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Originally Posted by Claire View Post
Oh, dear; they are all great, but different strokes. Some hams (on your list I'd say Virginia, also sometimes called country) are so salty that it pretty much makes your blood pressure rise just looking at them. One year I bought one to treat my parents (my husband was stationed in the Chesapeake area, where it is a specialty). I was told to expect mold on it, and scrub it off, which I did. Then to soak it in several changes of water. Huh? At the time I didn't have a pot that big, but did have two bath-tubs, so scoured one. Soak it forever, changing the water every XX hours (don't remember, never tried it again). Then bake. Well, the damned thing was so salty, even after all that. But in fact, my parents loved it, said it was a taste of their childhood, although, of course they couldn't imagine doing it themselves! I will say the meat and bone made the very best soups I've ever made: Split pea; bean.
There is a difference between Virginia Ham and "Old Ham" or maybe called "Country Ham". Old Ham/Country Ham is salt cured, left hanging hence the mold.

Spiral Cut Ham is tasteless and rubbery. YUCK!!
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Old 01-04-2011, 09:58 AM   #18
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Originally Posted by PattY1 View Post
There is a difference between Virginia Ham and "Old Ham" or maybe called "Country Ham". Old Ham/Country Ham is salt cured, left hanging hence the mold.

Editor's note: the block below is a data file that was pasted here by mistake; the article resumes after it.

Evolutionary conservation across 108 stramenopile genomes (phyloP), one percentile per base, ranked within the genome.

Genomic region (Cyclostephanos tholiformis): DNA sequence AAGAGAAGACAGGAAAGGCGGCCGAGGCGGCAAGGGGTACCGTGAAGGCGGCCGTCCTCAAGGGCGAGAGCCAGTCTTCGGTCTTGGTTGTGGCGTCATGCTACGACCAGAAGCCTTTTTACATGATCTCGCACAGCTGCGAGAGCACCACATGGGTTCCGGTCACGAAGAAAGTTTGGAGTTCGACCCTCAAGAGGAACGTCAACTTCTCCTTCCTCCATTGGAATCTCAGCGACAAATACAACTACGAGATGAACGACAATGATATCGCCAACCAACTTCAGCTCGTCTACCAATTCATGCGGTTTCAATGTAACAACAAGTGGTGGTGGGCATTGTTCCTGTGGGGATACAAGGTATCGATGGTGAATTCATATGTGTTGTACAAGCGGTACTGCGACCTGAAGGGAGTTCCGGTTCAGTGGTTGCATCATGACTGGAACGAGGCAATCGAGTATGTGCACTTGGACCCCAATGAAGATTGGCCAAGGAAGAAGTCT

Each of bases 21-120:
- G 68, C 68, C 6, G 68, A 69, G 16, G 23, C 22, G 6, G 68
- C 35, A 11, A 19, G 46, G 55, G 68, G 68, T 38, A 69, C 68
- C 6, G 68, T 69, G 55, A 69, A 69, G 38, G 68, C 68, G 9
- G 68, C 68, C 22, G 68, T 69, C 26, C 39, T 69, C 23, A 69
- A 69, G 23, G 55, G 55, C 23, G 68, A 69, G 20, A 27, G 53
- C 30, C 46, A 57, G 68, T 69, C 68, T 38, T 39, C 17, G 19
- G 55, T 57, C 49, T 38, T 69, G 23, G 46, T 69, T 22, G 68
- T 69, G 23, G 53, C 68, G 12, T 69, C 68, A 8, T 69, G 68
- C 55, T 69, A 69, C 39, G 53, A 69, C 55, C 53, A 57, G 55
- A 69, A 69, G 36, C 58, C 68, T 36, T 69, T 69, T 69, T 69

Spiral Cut Ham is tasteless and rubbery. YUCK!!
I'm learning a lot here! Thanks for the thread blissful.

PattY1, I've heard from some folks I trust that the best ham they've had was a spiral cut. Do you suppose it depends on who you get it from? What was the yucky one you had? I want to know what to avoid.
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Old 01-04-2011, 12:11 PM   #19
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OMG you think $7.15 a pound for ham is a good deal????
Never said it was a "deal". I said it was the best ham I'd ever eaten in my life, and a better buy now. Big difference. Personally, I wouldn't give a plug nickle for a lesser ham.

Quote:
Spiral Cut Ham is tasteless and rubbery. YUCK!!
I would have agreed with you before eating this Omaha ham. Not so now.
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Old 01-04-2011, 12:27 PM   #20
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Originally Posted by Claire View Post
Oh, dear; they are all great, but different strokes. Some hams (on your list I'd say Virginia, also sometimes called country) are so salty that it pretty much makes your blood pressure rise just looking at them. One year I bought one to treat my parents (my husband was stationed in the Chesapeake area, where it is a specialty). I was told to expect mold on it, and scrub it off, which I did. Then to soak it in several changes of water. Huh? At the time I didn't have a pot that big, but did have two bath-tubs, so scoured one. Soak it forever, changing the water every XX hours (don't remember, never tried it again). Then bake. Well, the damned thing was so salty, even after all that. But in fact, my parents loved it, said it was a taste of their childhood, although, of course they couldn't imagine doing it themselves! I will say the meat and bone made the very best soups I've ever made: Split pea; bean.
Thanks so much for this info Claire!! I've been toying with the idea of purchasing one of these hams for years, now I can cross them off of something I'd like to try. I really do appreciate someone I "know" giving me their take on them. Wish you could buy just the bone for soups. Yumm